Everyone knows the story of David and Goliath. But how many people know that the difference between these famous rivals can be traced to one point of origin and one critical, defining moment?
David and Goliath were actually third cousins; descendants of Moabite sisters named Ruth and Orpah, who married the sons of Elimelech and Naomi, Israelites who had fled the city of Bethlehem during a famine. When Elimelech and his sons died prematurely, Naomi decided to return to Israel, insisting her daughters-in-law remain with their own people. But in a tremendous display of loyalty, both women ignored Naomi’s attempts to push them away until, at the story’s climax, Orpah gave in, kissed her mother-in-law, and returned home. Ruth accompanied Naomi to Israel, where she married and eventually produced David. Orpah went on to produce Goliath.
The storyline is striking. Why should Orpah, who came within a hair’s breadth of making the same choice as her sister, produce Goliath, the antithesis of David? Our oral tradition provides the missing link: That night, while Ruth was following Naomi, Orpah lay with one hundred men. Goliath was the product of this promiscuity. (Ruth Rabba – 2:20) But the question remains: How could Orpah fall so far so fast?
I believe Orpah realized she had missed an opportunity to achieve greatness. But instead of owning her mistake and moving on, she crossed into self-judgment, deeming herself unworthy. Instead of recognizing her momentary failure to live up to her potential, she chose to define and limit her potential altogether, turning disappointment into despair and devastation.
So what do David and Goliath have to do with Rosh Hashanah? According to our tradition, Rosh Hashanah – the awesome Day of Judgment – ushers in the 10 days of teshuvah (literally “return”), a time when people examine their ways and improve themselves. This is why it’s important, now more than ever, to emphasize that Judgment is God’s job, not ours. Yes, I’m familiar with the adage that we shouldn’t judge a person until we’ve stood in their shoes, which seems to imply that it’s okay to judge ourselves. Nevertheless, I beg to disagree for a couple of reasons.
First, even when we’re aware of our actions and motivations, we usually lack the big picture. We experience life in fragments of time, and we view those fragments from way too close a vantage point: Even if we could recall every detail of our lives, we would still lack the necessary objectivity to put them into context. We are rarely capable of viewing ourselves without distortion.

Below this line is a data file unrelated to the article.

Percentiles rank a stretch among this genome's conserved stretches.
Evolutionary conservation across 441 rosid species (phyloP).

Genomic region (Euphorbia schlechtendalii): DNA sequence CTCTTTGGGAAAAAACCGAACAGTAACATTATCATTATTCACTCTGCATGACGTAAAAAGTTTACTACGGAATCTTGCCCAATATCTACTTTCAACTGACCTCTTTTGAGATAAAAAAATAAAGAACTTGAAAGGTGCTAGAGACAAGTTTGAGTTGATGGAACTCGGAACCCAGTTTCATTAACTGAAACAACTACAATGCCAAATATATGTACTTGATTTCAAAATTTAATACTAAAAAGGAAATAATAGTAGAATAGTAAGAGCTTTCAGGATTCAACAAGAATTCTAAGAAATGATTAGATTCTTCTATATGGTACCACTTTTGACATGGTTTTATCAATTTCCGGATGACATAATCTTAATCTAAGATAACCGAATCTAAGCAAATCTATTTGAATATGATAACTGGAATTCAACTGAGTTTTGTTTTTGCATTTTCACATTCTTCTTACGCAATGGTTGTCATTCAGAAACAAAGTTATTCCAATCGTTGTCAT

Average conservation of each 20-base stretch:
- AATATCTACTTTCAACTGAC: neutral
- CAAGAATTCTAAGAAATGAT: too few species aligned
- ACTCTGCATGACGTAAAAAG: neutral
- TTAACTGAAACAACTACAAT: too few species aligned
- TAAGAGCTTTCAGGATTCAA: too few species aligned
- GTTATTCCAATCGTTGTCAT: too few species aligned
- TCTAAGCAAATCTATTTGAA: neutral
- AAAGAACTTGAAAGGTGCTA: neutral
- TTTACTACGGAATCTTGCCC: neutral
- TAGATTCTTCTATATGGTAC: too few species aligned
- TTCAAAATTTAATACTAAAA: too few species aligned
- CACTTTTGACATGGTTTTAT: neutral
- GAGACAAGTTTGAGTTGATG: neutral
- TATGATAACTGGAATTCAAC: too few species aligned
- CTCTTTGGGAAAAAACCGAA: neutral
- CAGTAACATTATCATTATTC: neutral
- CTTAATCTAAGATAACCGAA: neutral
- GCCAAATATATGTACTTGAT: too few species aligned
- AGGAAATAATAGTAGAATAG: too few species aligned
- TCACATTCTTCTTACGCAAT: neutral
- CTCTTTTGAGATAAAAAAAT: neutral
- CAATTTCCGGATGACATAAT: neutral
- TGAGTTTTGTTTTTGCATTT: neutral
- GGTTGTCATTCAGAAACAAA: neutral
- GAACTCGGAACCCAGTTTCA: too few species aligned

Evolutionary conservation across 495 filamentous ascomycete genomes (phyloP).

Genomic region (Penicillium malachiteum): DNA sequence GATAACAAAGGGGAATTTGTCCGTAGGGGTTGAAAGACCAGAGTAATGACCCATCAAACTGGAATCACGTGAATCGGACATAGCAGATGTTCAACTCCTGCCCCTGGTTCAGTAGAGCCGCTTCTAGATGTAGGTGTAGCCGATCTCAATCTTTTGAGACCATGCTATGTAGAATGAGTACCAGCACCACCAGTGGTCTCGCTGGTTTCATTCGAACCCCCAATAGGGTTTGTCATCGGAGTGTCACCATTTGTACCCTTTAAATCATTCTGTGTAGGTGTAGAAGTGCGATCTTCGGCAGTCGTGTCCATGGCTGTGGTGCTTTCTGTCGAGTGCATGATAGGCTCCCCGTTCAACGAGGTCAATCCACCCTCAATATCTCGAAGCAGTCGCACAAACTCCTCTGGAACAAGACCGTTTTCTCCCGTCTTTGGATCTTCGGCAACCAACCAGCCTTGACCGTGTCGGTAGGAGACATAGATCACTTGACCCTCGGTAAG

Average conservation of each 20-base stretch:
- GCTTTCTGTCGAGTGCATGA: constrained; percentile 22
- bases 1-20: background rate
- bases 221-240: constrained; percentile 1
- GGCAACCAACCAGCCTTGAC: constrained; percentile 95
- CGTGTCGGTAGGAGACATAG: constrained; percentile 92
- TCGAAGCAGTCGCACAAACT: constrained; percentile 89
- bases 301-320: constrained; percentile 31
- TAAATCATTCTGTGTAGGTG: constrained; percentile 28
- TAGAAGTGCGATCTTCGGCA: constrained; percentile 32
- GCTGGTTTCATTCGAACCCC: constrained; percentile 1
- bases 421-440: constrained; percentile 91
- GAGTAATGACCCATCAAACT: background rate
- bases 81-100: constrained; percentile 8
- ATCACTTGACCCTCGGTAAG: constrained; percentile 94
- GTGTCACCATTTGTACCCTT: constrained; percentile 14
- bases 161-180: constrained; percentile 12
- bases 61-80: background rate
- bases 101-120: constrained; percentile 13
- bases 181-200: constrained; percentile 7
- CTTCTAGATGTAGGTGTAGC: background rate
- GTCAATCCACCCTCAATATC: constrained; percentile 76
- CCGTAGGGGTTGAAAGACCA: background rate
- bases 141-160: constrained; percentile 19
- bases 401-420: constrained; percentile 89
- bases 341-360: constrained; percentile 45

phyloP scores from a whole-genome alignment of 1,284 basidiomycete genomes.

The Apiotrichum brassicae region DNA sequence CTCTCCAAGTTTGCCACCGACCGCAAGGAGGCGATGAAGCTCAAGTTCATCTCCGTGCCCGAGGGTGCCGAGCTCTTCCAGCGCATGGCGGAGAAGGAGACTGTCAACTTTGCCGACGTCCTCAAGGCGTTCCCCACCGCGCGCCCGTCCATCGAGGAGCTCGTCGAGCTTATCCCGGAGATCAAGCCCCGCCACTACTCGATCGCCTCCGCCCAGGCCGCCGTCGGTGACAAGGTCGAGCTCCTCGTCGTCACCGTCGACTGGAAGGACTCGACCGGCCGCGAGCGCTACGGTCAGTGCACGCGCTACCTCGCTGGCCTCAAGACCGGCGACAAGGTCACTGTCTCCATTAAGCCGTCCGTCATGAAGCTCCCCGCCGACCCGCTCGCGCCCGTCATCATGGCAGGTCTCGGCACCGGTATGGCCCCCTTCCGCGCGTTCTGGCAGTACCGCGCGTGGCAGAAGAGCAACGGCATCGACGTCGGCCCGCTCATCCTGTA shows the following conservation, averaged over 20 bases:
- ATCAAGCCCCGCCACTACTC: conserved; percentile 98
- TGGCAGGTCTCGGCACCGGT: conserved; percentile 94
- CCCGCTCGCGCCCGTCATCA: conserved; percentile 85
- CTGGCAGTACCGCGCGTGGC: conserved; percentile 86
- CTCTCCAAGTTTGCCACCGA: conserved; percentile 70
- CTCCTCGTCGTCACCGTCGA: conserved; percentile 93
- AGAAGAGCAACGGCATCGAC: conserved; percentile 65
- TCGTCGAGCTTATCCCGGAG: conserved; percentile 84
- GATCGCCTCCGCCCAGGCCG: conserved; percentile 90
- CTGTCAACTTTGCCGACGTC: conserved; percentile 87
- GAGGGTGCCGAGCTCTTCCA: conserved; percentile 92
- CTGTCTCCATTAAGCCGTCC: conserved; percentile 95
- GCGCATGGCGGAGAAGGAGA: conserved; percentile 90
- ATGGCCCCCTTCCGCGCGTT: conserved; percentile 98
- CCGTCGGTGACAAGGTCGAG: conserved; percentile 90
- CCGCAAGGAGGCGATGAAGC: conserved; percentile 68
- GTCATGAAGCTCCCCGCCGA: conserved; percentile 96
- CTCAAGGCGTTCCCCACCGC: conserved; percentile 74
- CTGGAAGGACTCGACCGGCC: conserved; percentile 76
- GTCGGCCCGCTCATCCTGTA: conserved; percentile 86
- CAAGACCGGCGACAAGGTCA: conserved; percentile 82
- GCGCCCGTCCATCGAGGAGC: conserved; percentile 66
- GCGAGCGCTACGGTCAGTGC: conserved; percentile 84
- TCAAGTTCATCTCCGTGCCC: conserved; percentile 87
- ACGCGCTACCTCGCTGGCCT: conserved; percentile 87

But there’s a more fundamental reason why self-judgment is not an option, even when we accurately identify our flaws: We cannot evaluate our lives and live our lives at the same time. Self-judgment removes us from life. This is not to say we shouldn’t be mindful of how we live. It’s just that there’s a huge difference between mindfulness and self-judgment. In fact, they tend to conflict.
Take a look at what you’re passionate about and you’ll see the difference. One of my favorite extracurricular activities is martial arts. I love how it combines a great workout with mastery of a skill and self-perfection. To become proficient, I must be constantly mindful, focusing on the smallest details as I work the same forms over and over again. For me, this is what makes the processes both engaging and fun — that is, until I see someone who is better than me and decide that I’ll never be any good. The moment I focus on myself, I cease being mindful of the process, and the activity that had just moments before been a source of pleasure now leaves me feeling demoralized.
It’s easy for me to slip into self-judgment, and my work as a coach tells me I am not alone. Most of my clients tend to judge themselves harshly, which often leaves them carrying a heavy burden of negativity, depression, and disempowering beliefs that they’re sometimes not even aware of. I recently met a woman who regularly beat herself up over her tendency to worry because she knew it was silly and counterproductive. Sadly, she thought her self-criticism was a mitzvah; her only chance to change. But the truth is that her inability to lovingly accept her flaws was the single biggest impediment to her growth.
On Rosh Hashanah, a snapshot is taken of our life and the question is asked: What have we become and where are we heading? It’s not our job to take that snapshot. Nor are we meant to feel in any way limited by it. Rather, that snapshot is meant to inspire us to do more with our lives. It’s meant to fill us with excitement and joy, not negativity. But most of all, it’s meant to make us more mindful of the greatest gift we will ever possess — the gift of life.
Wishing you a sweet and meaningful New Year!